"IN THE DARKNESS, a laugh was born." If you breeze through the door to Froelick Gallery's winter group show, Chill, you'll miss these cryptic words, but if you're paying attention, they'll be the first thing you see. They're written in barely legible graphite-colored pastel over black tempera paint above the dark, inexact shape of a crow in Rick Bartow's "Laugh Was Born." Look closer, and you'll see tiny crosses etched above the crow's body, and that more words have been erased above it; these cannot be read. It's a drawing that rewards effort—the longer you look, the more you see—which is also true of the show as a whole.

Like Bartow's words, many of the pieces on display contain strange particularities or buried subjects that gradually come through the longer you look. The paintings of Gabriel Liston, for example, could be confused with merely pretty, competent landscape paintings. But look closer, and you'll see evidence of human activity: a bicycle rusting under trees in "It's All Clear," an empty ravine that gradually resolves into a gesture at a freeway overpass in "18 March 2014." Liston's work is strangely poignant, not unlike the dissonant experience of hiking through what seems like wilderness and hearing the drone of a nearby freeway or spotting power lines in the distance. His landscapes are urban-adjacent, but empty. They're melancholy in a way that is visceral and specific to the Pacific Northwest, where we build cities between mountains. These are images of abandonment, but with none of the distanced gawking of disaster porn.

Gwen Davidson's very different landscapes in "Winter" and "Distant Hills IV" will be deeply satisfying if you have a predilection (as I do!) for a very particular, quiet, precise abstraction. Though Davidson employs no familiar shapes, her paintings are immediately readable as environments, texture and place reduced to overlaid horizontal strips of color. The brown and blue tones in "Winter" evoke bleached weeds against ice, the strip of slush along a highway, the weird light that bounces off snow. Davidson doesn't literally depict any of these things, and she doesn't need to. Her paintings merely set the right conditions for your own projection.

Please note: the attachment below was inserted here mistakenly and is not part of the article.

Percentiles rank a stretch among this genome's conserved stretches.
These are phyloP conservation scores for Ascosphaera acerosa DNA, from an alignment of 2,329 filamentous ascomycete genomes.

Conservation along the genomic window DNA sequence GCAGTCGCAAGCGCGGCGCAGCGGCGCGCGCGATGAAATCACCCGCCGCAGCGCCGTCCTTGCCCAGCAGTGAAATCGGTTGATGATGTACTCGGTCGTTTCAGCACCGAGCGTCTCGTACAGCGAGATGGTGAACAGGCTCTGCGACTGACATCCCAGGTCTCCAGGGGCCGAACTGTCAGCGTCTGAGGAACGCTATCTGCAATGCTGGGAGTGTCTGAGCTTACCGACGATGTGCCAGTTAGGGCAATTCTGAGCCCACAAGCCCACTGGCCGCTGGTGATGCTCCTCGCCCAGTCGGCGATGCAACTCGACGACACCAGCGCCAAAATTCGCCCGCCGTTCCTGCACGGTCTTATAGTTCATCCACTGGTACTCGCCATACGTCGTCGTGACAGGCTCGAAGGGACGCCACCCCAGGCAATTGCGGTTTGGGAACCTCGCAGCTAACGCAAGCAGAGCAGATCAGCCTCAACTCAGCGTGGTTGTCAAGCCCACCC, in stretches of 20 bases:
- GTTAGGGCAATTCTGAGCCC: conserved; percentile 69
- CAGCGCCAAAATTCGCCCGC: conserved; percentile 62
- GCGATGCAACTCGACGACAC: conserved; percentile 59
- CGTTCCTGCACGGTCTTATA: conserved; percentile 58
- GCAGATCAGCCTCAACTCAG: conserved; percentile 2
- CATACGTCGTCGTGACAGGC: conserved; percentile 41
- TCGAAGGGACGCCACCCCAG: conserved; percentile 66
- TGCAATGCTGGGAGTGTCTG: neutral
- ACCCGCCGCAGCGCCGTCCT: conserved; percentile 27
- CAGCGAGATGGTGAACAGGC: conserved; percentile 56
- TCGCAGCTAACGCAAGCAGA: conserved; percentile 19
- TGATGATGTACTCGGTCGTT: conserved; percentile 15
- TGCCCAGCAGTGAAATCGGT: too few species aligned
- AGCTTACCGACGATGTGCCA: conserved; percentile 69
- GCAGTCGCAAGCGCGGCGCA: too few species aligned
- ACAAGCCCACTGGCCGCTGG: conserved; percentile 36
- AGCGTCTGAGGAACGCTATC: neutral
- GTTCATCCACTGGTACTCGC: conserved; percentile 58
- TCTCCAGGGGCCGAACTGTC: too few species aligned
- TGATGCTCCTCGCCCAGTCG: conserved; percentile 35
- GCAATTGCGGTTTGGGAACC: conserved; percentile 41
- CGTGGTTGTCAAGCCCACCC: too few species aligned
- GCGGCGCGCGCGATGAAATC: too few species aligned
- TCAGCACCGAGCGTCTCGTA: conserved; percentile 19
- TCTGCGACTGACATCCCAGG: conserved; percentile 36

Elsewhere, Takahiko Hayashi and Barry Pelzner's very different works cast aside any nod to representation, however subtle, in favor of geometric drawings in ballpoint pen. In one of Hayashi's drawings, tiny circles constellate an electric blue sea of delicate cross-hatching on gampi paper. On a larger scale, Pelzner seems to be working out some Sol LeWitt aspirations in "Subduct" and "Spread," giant squares made through repeated marks on paper. You've probably seen work like Pelzner's before, but it's never not amazing to see an illusion of dimension made with the flattest, most limited materials: a square of paper, and the type of pen that's probably sitting in your backpack or glove compartment right now.

What's great about group exhibitions is that more work means more chances to find something that appeals to you, and you can flood your synapses with different aesthetics while you search; about two-thirds of Froelick's varied artists have work in the winter show. While "Laugh Was Born" arguably marks its far-afield boundary, there are also plenty of representational works worth your time, from Sarah Horowitz's delicate, spindly botanical drawings on antique Japanese paper to Susan Seubert's no-frills Lambda prints of objects from the Smithsonian's collection. All you have to do is look.